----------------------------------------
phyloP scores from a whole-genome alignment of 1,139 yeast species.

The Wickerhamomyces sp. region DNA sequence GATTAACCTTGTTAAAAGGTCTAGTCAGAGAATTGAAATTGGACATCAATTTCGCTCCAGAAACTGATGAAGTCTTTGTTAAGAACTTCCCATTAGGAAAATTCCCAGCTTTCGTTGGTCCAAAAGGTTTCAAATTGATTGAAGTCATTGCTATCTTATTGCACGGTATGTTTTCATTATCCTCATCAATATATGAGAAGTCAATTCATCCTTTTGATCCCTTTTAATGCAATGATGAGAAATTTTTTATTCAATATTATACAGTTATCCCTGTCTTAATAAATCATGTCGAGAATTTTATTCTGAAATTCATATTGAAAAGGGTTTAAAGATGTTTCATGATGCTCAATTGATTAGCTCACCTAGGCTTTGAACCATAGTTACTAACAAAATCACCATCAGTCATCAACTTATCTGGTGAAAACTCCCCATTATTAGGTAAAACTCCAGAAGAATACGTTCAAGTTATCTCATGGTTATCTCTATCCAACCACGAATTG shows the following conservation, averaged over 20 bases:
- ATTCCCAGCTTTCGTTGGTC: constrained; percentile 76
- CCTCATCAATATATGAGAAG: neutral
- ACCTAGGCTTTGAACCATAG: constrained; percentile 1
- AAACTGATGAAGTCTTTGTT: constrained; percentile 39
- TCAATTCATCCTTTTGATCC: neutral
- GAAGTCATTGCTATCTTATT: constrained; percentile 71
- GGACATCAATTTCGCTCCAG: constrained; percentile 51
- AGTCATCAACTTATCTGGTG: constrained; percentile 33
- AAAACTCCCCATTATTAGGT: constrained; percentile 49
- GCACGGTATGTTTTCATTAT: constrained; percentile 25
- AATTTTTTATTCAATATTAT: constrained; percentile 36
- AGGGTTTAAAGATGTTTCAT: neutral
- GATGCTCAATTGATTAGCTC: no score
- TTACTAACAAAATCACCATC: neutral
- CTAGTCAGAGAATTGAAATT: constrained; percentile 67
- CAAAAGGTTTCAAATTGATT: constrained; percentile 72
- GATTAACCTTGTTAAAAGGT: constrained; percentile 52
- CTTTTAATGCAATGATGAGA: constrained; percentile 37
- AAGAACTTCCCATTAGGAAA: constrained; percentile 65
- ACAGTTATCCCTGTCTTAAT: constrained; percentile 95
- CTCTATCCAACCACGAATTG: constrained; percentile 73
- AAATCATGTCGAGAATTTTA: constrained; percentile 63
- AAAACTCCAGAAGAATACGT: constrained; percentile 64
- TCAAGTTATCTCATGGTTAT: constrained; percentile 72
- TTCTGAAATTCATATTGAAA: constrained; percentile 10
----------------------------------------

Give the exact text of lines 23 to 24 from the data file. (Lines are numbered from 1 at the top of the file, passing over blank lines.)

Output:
- CTCTATCCAACCACGAATTG: constrained; percentile 73
- AAATCATGTCGAGAATTTTA: constrained; percentile 63